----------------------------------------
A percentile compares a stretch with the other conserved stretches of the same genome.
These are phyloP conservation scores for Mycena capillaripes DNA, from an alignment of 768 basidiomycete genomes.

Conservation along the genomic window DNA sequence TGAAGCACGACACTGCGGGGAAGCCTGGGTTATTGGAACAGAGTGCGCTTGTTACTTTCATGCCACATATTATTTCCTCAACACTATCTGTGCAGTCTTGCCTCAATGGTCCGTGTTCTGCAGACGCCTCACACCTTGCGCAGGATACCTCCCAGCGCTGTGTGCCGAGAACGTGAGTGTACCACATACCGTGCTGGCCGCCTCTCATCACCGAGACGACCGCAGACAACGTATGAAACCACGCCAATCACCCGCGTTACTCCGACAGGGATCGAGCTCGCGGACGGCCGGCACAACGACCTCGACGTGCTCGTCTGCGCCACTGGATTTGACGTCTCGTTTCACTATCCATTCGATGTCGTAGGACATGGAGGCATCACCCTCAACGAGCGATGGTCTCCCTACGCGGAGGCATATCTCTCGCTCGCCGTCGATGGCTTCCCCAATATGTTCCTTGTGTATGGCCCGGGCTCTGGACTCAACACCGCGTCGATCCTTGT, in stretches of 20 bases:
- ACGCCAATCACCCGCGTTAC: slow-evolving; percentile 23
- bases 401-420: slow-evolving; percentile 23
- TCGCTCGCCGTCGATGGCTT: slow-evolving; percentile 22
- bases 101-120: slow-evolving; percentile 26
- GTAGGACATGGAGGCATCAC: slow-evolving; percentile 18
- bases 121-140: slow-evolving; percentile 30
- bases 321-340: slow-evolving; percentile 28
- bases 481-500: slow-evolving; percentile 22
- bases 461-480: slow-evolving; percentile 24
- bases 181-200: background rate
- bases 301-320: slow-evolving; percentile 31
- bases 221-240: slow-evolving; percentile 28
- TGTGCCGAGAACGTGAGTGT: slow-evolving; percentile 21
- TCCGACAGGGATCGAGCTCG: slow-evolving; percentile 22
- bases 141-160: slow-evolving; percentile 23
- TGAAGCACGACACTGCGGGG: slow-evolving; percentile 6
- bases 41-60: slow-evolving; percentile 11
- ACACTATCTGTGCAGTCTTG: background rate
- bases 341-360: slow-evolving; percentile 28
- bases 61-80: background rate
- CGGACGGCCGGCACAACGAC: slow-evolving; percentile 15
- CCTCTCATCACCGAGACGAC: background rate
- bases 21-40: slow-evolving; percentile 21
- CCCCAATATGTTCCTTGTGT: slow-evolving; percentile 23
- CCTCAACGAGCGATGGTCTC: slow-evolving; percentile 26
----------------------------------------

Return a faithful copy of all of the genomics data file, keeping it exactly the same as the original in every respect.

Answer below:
A percentile compares a stretch with the other conserved stretches of the same genome.
These are phyloP conservation scores for Mycena capillaripes DNA, from an alignment of 768 basidiomycete genomes.

Conservation along the genomic window DNA sequence TGAAGCACGACACTGCGGGGAAGCCTGGGTTATTGGAACAGAGTGCGCTTGTTACTTTCATGCCACATATTATTTCCTCAACACTATCTGTGCAGTCTTGCCTCAATGGTCCGTGTTCTGCAGACGCCTCACACCTTGCGCAGGATACCTCCCAGCGCTGTGTGCCGAGAACGTGAGTGTACCACATACCGTGCTGGCCGCCTCTCATCACCGAGACGACCGCAGACAACGTATGAAACCACGCCAATCACCCGCGTTACTCCGACAGGGATCGAGCTCGCGGACGGCCGGCACAACGACCTCGACGTGCTCGTCTGCGCCACTGGATTTGACGTCTCGTTTCACTATCCATTCGATGTCGTAGGACATGGAGGCATCACCCTCAACGAGCGATGGTCTCCCTACGCGGAGGCATATCTCTCGCTCGCCGTCGATGGCTTCCCCAATATGTTCCTTGTGTATGGCCCGGGCTCTGGACTCAACACCGCGTCGATCCTTGT, in stretches of 20 bases:
- ACGCCAATCACCCGCGTTAC: slow-evolving; percentile 23
- bases 401-420: slow-evolving; percentile 23
- TCGCTCGCCGTCGATGGCTT: slow-evolving; percentile 22
- bases 101-120: slow-evolving; percentile 26
- GTAGGACATGGAGGCATCAC: slow-evolving; percentile 18
- bases 121-140: slow-evolving; percentile 30
- bases 321-340: slow-evolving; percentile 28
- bases 481-500: slow-evolving; percentile 22
- bases 461-480: slow-evolving; percentile 24
- bases 181-200: background rate
- bases 301-320: slow-evolving; percentile 31
- bases 221-240: slow-evolving; percentile 28
- TGTGCCGAGAACGTGAGTGT: slow-evolving; percentile 21
- TCCGACAGGGATCGAGCTCG: slow-evolving; percentile 22
- bases 141-160: slow-evolving; percentile 23
- TGAAGCACGACACTGCGGGG: slow-evolving; percentile 6
- bases 41-60: slow-evolving; percentile 11
- ACACTATCTGTGCAGTCTTG: background rate
- bases 341-360: slow-evolving; percentile 28
- bases 61-80: background rate
- CGGACGGCCGGCACAACGAC: slow-evolving; percentile 15
- CCTCTCATCACCGAGACGAC: background rate
- bases 21-40: slow-evolving; percentile 21
- CCCCAATATGTTCCTTGTGT: slow-evolving; percentile 23
- CCTCAACGAGCGATGGTCTC: slow-evolving; percentile 26